|By Richard Read, The Oregonian, Portland,
Ore.McClatchy-Tribune Regional News
February 3, 2009 - The Columbia Gorge Hotel, fully booked for Valentine's Day and set to host more than a dozen wedding parties, has closed abruptly as foreclosure proceedings begin.
The romantic Hood River hotel hosted presidents and stars ranging from Shirley Temple to Burt Reynolds. Timber tycoon Simon Benson built it in 1921 as the "Waldorf of the West," with European-style elegance and sweeping river views.
The gorge landmark, rescued from its fate as a retirement home and restored by current owners Boyd and Halla Graves of Hood River, is for sale at $5.9 million. The couple say two sales have fallen through and financing has run out.
About 130 employees are out of work.
"Outside of losing a loved one, this is probably the most inconceivable loss of our lives," Halla Graves said Monday. "The hotel became our child, and all of our family members are wound around that property."
Graves, with a mortgage exceeding $4 million, portrays the 39-room hotel as a casualty of the global financial crisis, which has frozen credit. But bank officials say it's not that simple. A hotel that once stood on an isolated bluff as a destination property now needs more rooms to support itself, said David Williams, ShoreBank Pacific chief executive.
"Done the right way, and with probably more rooms, it would be possible to make a go of it," Williams said.
The last guests stayed Sunday, Jan. 25. The hoteliers say they scrambled to arrange financing until last Friday, when they shut the doors. Sale negotiations with the Lumiere Hotel Group of Coronado, Calif., had already fallen through for the historic property.
"The grand old dame has a lot to offer," said Matthew Nuss, Lumiere president. "I don't think I can go into detail about what the roadblocks were."
For decades, day-trippers from Portland and around the region drove up the gorge for the hotel's Sunday brunch. Guests reclined in grand wrought-iron, brass or four-poster beds. They sat in garden swing benches, sipped complimentary champagne and strolled by the top of a 208-foot-tall waterfall that cascades into the gorge.
Movie idol Rudolph Valentino stayed there, Graves said, as did silent-film actress Clara Bow. Presidents Franklin Roosevelt and Calvin Coolidge sampled the hospitality.
"One of our boys ran through the dining room naked when he was 4," Graves said.
"One year we were throwing the New Year's Eve gala, with black ties and fancy dresses," she said, "and our oldest son came to us and said, 'I was just downstairs and there's water up to my ankles.' We were calling everybody we knew to bring a pump."
Twice awarded best romantic hotel in the nation, the Columbia Gorge Hotel was named 19th best hotel in North America by Travel + Leisure magazine as recently as 18 months ago. Rooms ranged from about $159 to $350. An independently owned condominium complex next door, the Columbia Cliff Villas, echoes the hotel's stucco exterior and red tile roofs.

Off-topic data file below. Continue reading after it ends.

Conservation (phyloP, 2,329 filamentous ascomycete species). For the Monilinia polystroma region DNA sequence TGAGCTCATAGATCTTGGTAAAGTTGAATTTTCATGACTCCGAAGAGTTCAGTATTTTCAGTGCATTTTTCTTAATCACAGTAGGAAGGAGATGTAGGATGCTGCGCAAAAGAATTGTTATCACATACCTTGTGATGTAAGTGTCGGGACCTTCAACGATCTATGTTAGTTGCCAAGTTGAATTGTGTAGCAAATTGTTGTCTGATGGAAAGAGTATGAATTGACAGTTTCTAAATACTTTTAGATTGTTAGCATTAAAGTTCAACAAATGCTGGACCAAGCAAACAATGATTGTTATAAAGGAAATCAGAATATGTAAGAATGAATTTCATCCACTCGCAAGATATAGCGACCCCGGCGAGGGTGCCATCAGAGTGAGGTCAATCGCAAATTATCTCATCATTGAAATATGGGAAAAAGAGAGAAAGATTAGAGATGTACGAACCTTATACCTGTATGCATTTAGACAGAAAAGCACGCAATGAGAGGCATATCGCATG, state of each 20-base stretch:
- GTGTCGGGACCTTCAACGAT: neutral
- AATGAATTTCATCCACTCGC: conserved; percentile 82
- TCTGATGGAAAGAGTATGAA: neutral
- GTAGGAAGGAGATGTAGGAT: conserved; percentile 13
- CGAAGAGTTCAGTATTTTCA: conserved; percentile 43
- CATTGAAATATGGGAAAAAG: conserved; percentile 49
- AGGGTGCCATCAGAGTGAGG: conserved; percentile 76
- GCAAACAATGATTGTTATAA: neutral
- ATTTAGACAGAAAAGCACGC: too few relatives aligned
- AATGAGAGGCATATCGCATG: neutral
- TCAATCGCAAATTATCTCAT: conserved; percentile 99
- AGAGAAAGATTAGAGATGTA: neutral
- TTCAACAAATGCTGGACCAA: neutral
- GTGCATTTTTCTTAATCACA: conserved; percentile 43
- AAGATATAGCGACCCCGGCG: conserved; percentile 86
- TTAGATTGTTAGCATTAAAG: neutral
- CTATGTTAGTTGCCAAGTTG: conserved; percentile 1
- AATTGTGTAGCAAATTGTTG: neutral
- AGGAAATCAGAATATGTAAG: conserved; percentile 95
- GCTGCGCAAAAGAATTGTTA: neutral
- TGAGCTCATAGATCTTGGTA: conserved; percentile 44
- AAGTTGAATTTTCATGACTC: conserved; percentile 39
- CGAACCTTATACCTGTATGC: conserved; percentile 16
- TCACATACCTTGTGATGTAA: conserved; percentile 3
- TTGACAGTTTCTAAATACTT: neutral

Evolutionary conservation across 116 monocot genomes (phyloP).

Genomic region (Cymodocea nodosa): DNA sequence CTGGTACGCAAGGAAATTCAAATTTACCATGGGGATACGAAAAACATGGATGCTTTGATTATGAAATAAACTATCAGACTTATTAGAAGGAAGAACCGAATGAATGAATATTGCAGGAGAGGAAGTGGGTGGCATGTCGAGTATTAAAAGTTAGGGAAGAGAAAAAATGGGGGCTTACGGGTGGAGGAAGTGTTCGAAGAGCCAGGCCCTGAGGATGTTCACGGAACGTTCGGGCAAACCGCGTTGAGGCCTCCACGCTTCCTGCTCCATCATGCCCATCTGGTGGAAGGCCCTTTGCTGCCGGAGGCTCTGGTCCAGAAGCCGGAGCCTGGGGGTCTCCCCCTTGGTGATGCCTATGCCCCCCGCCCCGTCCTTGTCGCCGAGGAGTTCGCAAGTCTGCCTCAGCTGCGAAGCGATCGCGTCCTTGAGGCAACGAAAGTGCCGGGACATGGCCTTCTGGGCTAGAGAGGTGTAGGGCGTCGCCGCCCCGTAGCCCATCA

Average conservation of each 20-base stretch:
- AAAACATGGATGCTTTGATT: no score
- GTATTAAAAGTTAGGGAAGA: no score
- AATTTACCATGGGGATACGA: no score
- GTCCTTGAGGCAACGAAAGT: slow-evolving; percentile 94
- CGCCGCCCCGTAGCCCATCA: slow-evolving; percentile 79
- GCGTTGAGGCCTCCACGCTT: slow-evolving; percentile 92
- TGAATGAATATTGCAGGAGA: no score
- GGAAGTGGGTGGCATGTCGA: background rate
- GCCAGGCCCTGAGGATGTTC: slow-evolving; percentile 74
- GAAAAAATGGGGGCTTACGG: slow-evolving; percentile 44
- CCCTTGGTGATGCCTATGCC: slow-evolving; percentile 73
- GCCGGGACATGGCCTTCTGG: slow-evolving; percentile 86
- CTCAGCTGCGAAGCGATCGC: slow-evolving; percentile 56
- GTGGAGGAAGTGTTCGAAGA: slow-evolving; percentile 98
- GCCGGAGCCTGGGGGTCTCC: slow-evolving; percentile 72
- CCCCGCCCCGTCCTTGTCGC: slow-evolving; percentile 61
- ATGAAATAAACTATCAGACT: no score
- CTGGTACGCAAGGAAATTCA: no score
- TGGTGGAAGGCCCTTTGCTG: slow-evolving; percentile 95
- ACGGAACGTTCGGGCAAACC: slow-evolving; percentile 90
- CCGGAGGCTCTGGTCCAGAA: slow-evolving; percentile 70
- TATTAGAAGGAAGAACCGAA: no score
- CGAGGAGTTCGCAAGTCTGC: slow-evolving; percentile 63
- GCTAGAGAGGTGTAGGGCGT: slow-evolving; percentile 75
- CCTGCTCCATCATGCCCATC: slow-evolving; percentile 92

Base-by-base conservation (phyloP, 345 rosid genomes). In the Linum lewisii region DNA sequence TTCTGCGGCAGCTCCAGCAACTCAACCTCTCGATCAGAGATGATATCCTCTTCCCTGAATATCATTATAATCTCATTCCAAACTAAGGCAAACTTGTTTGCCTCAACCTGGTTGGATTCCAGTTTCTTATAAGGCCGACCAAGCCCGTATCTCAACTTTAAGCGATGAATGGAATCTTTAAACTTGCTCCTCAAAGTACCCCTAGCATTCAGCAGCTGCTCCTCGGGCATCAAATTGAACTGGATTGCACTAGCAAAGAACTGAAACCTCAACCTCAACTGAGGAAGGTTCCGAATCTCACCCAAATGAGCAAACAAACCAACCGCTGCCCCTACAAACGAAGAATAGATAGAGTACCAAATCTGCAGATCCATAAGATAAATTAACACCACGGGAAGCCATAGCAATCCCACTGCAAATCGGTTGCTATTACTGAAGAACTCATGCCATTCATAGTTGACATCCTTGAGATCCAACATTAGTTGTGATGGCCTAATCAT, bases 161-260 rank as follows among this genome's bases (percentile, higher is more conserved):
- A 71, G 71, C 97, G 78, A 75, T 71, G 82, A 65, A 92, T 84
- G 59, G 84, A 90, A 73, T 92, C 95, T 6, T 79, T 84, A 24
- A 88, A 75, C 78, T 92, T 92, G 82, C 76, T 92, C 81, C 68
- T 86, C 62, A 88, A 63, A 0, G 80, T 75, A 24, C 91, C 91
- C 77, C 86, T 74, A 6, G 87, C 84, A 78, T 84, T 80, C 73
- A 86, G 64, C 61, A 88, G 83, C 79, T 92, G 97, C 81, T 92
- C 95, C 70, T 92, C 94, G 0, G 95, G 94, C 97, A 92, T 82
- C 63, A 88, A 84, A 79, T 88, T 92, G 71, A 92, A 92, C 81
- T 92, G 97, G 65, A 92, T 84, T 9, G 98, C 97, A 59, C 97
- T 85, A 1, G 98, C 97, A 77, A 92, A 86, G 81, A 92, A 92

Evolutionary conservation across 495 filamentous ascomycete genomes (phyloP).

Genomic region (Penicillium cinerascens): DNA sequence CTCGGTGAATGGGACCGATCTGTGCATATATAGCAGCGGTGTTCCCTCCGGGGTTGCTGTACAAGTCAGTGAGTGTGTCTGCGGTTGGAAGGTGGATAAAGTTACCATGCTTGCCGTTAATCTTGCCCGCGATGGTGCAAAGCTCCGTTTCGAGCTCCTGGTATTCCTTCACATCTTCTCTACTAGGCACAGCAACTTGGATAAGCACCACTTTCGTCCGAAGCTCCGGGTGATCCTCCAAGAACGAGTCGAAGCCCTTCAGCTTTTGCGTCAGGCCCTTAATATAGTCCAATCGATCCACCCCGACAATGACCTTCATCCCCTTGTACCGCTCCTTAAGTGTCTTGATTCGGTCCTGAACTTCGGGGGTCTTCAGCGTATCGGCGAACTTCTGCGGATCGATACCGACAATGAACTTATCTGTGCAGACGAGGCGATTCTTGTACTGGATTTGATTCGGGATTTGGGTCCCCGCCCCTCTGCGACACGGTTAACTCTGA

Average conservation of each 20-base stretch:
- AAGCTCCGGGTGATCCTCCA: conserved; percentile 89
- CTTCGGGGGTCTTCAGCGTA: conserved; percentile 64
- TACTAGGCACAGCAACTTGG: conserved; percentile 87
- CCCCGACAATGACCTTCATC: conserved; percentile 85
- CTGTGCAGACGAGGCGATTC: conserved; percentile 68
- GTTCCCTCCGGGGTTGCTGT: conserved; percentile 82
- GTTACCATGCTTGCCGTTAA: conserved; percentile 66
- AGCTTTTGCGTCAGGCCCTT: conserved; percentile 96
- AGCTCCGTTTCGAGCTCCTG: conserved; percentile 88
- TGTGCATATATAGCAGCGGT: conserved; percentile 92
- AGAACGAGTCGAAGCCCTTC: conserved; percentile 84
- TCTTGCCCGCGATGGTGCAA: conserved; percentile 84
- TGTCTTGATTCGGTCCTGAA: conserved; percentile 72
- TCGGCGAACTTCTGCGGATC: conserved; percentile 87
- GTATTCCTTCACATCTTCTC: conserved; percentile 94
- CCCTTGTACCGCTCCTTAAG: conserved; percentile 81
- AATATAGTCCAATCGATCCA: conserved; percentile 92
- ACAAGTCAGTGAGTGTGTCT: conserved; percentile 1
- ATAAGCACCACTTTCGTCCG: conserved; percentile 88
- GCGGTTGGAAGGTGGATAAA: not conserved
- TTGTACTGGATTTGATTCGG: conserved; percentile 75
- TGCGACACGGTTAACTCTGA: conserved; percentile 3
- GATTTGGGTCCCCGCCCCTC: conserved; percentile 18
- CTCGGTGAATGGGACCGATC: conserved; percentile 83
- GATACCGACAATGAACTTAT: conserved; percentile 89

Joe Kennedy, Crystal Investment Property president and owner in Portland, said the economy hasn't helped with sale of the hotel, originally listed at $10 million. Kennedy says he has "quite a few interested parties" inquiring about the hotel, which needs some upgrades.
Marketing literature says the sale is forced by illness of the owner. Graves said her husband, Boyd, who bought the hotel out of receivership in 1982, had nine cardiac procedures in 2007. The couple live close by the hotel.
"We're penniless, and my husband's 73 years old," said Graves, who maintains she's old enough not to reveal her age. "I've got to go to work. It's daunting."
Yet Graves keeps laughing, saying she must remain philosophical to survive. "This is just a speed bump," she said, adding, "I wish I believed that."
The hotel, which employed 30 recently and would hire up to 130 workers during the May-through-December high season, served as an economic engine for Hood River. The tourist town has also lost another couple of nice restaurants, Graves said, in the past couple of months.
"We've owned and operated the hotel longer than any of its earlier owners," she said. "It's probably the most meaningful thing we've done in our lives."
Graves said former guests are calling from across the country to express concern. She hopes to open the hotel one more day next week for a scheduled wedding, but won't reveal the day to protect the couple's privacy.
"The hotel will rise," Graves said. "Somebody will reopen it.
"It is too well-loved by the people who have been there, and it's too beautiful a property not to."
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